Often less experienced project managers believe that interpersonal issues are more significant. However, analysis by Cosby, Deming, and Juran found that 85% of the total cost of quality was a management problem. Keep this in mind when looking into questions related to quality.
What is the mission? What are we trying to do and what are you trying to do and expecting of others? Make sure everyone is on the same page and aligned in the same direction. Have a clear statement of what it is you are trying to do. Discuss this with the team. Allow them to ask you questions. Ensure you listen and address their concerns. Encourage interaction and understanding. As the project proceeds check in with others. How are they doing? What can you do to help them? By listening and demonstrating that you care, you can build trust and ensure everyone is able to contribute to the mission going forward. Be there as a servant manager.
Note that 80% of managers indicated they are transparent with their employees, but only 55% agreed. Interpersonal conflicts between peers and/or their manager can result in a serious drop in productivity. Intrapersonal conflicts are an internal conflict within yourself. Interpersonal conflict can have several sources including misunderstandings, fact conflict, value conflict, policy conflict, ego conflict, and others. Ways to address interpersonal conflict can be withdraw, accommodation, competition, compromise, or collaboration. Ensuring good communication and addressing interpersonal skills enhance collaboration.
Why mediation for project managers?
Mediation works for project managers. Here are a five of the benefits.
- Cost Effective – from the standpoint of the bottom-line mediation is far less expensive than legal costs, attorneys, travel, and opportunities lost with other alternatives. The costs are determined up front in mediation. As a project manager you are concerned with costs.
- You control the process – Unlike arbitration or court where someone else makes the decision, you control the process. The parties make the decisions. The mediator facilitates the process for the participants. The process is very flexible based on how the participants want to proceed, unlike arbitration or other legal avenues.
- It is voluntary – Mediation is voluntary. If the parties decide this is not working for them, they can withdraw from the process at any time.
- It is confidential – Confidentiality is key. The mediation cannot be brought back at a later date to say what happened during mediation. The process is not subject to disclosure. This protects everyone involved and leads to more frank discussions by the parties.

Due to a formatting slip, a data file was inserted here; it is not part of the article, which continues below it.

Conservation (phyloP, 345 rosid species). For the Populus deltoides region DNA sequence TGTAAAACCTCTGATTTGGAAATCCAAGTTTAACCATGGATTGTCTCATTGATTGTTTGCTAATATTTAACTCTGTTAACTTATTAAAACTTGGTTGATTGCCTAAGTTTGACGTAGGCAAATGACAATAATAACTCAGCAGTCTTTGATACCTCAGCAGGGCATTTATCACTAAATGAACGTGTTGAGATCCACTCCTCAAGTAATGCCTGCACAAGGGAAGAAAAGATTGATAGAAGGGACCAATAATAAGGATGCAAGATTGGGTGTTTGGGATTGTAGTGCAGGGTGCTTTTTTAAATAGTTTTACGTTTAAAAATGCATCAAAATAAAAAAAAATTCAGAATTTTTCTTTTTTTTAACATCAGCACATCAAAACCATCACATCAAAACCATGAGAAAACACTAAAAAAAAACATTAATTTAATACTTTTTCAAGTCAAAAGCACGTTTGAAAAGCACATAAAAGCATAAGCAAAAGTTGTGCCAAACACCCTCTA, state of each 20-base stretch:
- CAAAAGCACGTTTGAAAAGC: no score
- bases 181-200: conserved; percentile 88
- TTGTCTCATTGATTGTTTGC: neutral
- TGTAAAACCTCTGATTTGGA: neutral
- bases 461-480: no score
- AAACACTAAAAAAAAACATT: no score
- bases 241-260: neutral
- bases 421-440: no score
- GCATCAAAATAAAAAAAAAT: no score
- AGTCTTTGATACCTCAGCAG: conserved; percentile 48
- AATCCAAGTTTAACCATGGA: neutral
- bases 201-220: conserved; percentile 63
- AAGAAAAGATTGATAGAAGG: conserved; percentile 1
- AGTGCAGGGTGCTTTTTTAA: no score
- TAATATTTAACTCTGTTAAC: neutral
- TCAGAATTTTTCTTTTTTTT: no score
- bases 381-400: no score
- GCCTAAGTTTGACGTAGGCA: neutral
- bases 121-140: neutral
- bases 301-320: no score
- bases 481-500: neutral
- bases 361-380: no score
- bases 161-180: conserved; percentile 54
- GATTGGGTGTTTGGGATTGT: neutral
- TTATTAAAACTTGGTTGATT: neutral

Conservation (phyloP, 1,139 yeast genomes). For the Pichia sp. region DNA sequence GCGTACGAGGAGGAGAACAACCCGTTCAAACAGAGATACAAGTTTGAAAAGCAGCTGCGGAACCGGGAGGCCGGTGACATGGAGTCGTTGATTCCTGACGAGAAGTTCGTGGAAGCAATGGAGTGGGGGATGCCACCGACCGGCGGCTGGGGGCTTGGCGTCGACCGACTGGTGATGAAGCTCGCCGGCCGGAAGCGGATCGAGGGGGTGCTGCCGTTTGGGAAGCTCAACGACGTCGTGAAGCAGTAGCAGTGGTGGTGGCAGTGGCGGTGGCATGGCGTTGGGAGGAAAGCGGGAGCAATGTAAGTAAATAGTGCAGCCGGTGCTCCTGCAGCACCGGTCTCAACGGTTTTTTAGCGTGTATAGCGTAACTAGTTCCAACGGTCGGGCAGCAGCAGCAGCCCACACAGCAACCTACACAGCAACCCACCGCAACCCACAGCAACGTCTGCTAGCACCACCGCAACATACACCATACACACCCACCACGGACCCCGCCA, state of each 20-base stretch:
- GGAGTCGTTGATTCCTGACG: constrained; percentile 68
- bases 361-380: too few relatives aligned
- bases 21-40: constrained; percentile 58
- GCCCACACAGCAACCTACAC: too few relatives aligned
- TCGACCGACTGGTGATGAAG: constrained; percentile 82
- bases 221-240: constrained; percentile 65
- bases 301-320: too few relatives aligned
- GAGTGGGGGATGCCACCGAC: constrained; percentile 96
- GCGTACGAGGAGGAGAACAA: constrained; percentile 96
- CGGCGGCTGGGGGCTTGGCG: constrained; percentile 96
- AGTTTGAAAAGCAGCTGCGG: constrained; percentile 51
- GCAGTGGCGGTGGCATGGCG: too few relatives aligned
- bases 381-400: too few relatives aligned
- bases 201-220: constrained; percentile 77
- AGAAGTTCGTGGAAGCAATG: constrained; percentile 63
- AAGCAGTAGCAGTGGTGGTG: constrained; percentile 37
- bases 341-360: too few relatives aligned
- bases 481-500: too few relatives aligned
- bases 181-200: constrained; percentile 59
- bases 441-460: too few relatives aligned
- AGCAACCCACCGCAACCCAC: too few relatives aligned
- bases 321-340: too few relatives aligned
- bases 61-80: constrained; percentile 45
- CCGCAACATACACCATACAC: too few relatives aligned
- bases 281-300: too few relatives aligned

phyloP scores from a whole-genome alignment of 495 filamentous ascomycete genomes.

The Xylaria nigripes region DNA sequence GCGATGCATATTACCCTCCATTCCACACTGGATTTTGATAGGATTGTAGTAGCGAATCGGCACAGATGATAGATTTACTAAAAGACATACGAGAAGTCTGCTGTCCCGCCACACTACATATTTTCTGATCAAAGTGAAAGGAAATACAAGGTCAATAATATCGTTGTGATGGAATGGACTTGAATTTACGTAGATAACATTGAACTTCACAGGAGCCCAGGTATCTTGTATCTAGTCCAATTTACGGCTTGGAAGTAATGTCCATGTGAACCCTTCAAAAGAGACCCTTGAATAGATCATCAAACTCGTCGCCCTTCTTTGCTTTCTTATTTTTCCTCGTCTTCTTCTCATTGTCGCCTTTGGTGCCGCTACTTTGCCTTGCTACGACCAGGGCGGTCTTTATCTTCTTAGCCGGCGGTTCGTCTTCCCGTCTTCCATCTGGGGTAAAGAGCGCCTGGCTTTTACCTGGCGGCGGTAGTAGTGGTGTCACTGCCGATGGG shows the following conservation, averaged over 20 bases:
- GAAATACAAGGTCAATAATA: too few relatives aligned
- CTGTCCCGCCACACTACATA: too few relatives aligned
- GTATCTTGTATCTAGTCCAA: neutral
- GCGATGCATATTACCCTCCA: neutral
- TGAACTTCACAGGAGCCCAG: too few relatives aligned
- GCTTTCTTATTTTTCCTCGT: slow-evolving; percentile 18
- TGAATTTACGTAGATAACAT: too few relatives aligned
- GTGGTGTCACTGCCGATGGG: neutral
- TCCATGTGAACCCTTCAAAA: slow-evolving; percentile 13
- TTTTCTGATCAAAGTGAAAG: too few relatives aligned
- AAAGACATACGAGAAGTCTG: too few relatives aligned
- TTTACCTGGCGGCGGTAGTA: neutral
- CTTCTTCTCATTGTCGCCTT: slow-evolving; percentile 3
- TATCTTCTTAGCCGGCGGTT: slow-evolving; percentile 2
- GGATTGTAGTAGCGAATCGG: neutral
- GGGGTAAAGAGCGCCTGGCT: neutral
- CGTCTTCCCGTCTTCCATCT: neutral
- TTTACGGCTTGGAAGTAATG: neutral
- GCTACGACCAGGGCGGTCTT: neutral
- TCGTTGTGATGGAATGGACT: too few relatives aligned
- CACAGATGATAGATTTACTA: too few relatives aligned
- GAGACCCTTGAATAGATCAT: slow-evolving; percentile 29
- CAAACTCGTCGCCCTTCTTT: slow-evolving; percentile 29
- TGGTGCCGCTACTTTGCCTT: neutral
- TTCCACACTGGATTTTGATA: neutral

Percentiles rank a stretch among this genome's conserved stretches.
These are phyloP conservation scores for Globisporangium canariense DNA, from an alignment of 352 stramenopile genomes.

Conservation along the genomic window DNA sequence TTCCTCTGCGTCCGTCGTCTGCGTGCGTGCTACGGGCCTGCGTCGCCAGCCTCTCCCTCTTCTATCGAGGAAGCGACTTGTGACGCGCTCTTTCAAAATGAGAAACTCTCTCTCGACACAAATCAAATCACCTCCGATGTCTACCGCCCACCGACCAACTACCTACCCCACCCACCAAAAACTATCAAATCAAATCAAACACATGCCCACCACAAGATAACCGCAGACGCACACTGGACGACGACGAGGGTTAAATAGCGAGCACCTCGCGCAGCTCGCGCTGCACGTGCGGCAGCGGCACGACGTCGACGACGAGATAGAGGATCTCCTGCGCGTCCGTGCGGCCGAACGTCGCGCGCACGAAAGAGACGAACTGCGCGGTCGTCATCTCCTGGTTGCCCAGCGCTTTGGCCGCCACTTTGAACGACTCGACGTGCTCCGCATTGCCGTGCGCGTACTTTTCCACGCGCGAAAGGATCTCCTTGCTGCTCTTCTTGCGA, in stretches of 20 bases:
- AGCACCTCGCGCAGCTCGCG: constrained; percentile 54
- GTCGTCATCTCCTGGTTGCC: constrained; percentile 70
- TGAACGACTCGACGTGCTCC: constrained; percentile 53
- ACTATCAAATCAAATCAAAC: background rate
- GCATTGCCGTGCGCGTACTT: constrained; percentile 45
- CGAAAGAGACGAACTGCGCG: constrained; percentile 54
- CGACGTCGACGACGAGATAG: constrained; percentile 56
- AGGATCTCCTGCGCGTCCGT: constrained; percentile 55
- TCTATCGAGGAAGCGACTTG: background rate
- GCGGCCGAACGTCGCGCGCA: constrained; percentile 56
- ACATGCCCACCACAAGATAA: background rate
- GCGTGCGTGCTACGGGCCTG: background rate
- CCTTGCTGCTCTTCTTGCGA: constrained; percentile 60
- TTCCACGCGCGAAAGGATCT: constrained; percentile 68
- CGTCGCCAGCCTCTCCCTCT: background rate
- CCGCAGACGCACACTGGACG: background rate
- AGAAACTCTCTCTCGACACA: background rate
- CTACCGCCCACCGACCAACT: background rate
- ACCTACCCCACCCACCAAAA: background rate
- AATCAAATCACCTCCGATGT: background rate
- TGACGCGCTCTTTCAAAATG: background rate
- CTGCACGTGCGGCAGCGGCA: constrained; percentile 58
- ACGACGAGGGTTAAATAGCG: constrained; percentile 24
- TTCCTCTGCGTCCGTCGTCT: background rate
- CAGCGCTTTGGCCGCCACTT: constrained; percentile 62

- You share interests – A skilled mediator asks appropriate questions to help the parties uncover and share interests. Interests are the key to a solution. When the parties understand each other’s interests and a solution is found, it far more likely that the solution will be carried out going forward.
Project managers should keep mediation in their toolbox. Courses are available online for mediation training. Consider researching mediation training in your area, taking a course to develop your own skills, and applying mediation with others. Training is the first step. To enhance skills, consider volunteering at a not-for-profit alternative dispute resolution organization. It is only with practice that you can truly become a skilled mediator. However, having only the training will allow you to see things differently for the better.
A trained experienced mediator can save you money, time, and resources. Consider bringing on a trained and experienced mediator to help you with any concerns. Mediation is a proactive, modern way to address conflict and promote collaboration. When everyone is aligned this promotes productivity, growth, employee satisfaction, and customer service. Clearly mediation can help project managers.
About the author
Mike Gregory is a professional speaker, an author, and a mediator. You may contact Mike directly at firstname.lastname@example.org and at (651) 633-5311. Mike has written 12 books (and co-authored two others) including his latest book, The Collaboration Effect: Overcoming Your Conflicts, and The Servant Manager, Business Valuations and the IRS, and Peaceful Resolutions that you may find helpful. [Michael Gregory, ASA, CVA, NSA, MBA, Qualified Mediator with the Minnesota Supreme Court]